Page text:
Fishing at the Falls of Rossie

Daguerreotype
1848-1850 (made)
Fishing at the Falls of Rossie thumbnail 1
Fishing at the Falls of Rossie thumbnail 2
+1
images
Image of Gallery in South Kensington
On display at V&A South Kensington
Prints & Drawings Study Room, level C
Artist/Maker
Place Of Origin

Object Type
Daguerreotypes (an early type of photograph on a silvered copper plate) were usually protected by glass and sometimes kept in leather or thick plastic cases because the highly polished surface is easily scratched. The image is a unique positive made directly onto the plate without a negative, as in other forms of photography. Many daguerreotype photographers replaced miniature painters as makers of portraits as the process was quicker and less expensive.

Ownership & Use
Daguerreotypes were not made primarily for public display in exhibitions. Such small and intimate photographs were generally produced as private keepsakes and often remained within the family.

People
Horatio Ross (1801-1886) took up photography in 1845, although he is also remembered as one of the 19th century's finest sportsmen. He was best known for steeplechasing (a form of horse racing) and as a marksman. Ross and his sons represented Scotland in the National Rifle Association championships in 1863.

Subjects Depicted
Daguerreotypes of apparently spontaneous outdoor scenes are rare, since the process was more easily controlled in a studio. This unusual image may well be the first photograph of fly-fishing.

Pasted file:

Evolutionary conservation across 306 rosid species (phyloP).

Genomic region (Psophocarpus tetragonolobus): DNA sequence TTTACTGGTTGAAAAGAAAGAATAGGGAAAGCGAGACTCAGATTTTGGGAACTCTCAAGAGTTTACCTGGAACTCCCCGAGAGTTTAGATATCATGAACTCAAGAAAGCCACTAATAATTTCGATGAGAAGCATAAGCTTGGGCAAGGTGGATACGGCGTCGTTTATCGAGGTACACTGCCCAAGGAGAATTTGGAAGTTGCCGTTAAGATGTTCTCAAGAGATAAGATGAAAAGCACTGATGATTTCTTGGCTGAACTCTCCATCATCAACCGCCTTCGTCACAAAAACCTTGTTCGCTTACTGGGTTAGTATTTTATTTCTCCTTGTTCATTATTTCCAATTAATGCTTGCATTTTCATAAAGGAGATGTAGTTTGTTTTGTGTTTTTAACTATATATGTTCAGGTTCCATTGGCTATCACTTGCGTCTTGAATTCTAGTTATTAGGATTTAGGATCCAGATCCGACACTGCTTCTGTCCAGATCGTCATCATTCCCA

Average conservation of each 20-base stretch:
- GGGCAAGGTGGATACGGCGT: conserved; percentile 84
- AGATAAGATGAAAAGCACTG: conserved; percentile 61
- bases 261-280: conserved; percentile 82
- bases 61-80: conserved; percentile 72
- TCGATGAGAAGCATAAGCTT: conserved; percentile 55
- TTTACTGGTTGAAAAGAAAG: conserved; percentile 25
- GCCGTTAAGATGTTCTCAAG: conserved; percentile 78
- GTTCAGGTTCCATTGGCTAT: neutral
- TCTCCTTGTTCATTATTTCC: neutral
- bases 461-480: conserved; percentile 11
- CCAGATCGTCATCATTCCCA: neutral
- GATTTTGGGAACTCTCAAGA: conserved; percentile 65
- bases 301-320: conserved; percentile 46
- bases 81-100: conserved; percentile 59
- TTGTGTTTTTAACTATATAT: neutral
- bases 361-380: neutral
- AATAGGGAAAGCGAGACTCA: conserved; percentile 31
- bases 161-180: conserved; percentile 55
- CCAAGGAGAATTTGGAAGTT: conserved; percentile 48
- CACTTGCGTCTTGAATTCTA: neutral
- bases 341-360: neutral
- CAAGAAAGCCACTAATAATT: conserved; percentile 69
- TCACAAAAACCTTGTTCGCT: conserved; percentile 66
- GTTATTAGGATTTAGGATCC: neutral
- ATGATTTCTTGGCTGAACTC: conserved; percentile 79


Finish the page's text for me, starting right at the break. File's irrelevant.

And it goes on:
object details
Categories
Object Type
Materials and Techniques
Daguerreotype
Brief Description
Daguerreotype of Horatio and Colin Ross and Old David Dear fishing at the Falls of Rossie, taken in Scotland by Horatio Ross, 1848-1850
Physical Description
Daguerrotype showing Horatio Ross
Dimensions
  • Including surround and border height: 12.3cm
  • Width: 10.9cm
  • Depth: 0.7cm
Gallery Label
British Galleries: DAGUERREOTYPES
Daguerreotypes are the earliest widely known photographs: their startling clarity is still impressive. The image is made on a brightly polished sheet of silvered copper. This process was initially used almost entirely for commercial portraiture. The photographs here by an early amateur, Horatio Ross, show a self-portrait and a fishing scene, prototypes of the ever-popular 'family snapshot'.(27/03/2003)
Credit line
Given by Maj. Ross
Object history
Taken in Scotland by Horatio Ross (born in Angus, 1801, died in Highland region, 1886)
Subjects depicted
Summary
Object Type
Daguerreotypes (an early type of photograph on a silvered copper plate) were usually protected by glass and sometimes kept in leather or thick plastic cases because the highly polished surface is easily scratched. The image is a unique positive made directly onto the plate without a negative, as in other forms of photography. Many daguerreotype photographers replaced miniature painters as makers of portraits as the process was quicker and less expensive.

Ownership & Use
Daguerreotypes were not made primarily for public display in exhibitions. Such small and intimate photographs were generally produced as private keepsakes and often remained within the family.

People
Horatio Ross (1801-1886) took up photography in 1845, although he is also remembered as one of the 19th century's finest sportsmen. He was best known for steeplechasing (a form of horse racing) and as a marksman. Ross and his sons represented Scotland in the National Rifle Association championships in 1863.

Subjects Depicted
Daguerreotypes of apparently spontaneous outdoor scenes are rare, since the process was more easily controlled in a studio. This unusual image may well be the first photograph of fly-fishing.
Collection
Accession Number
245-1946

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record createdMarch 27, 2003
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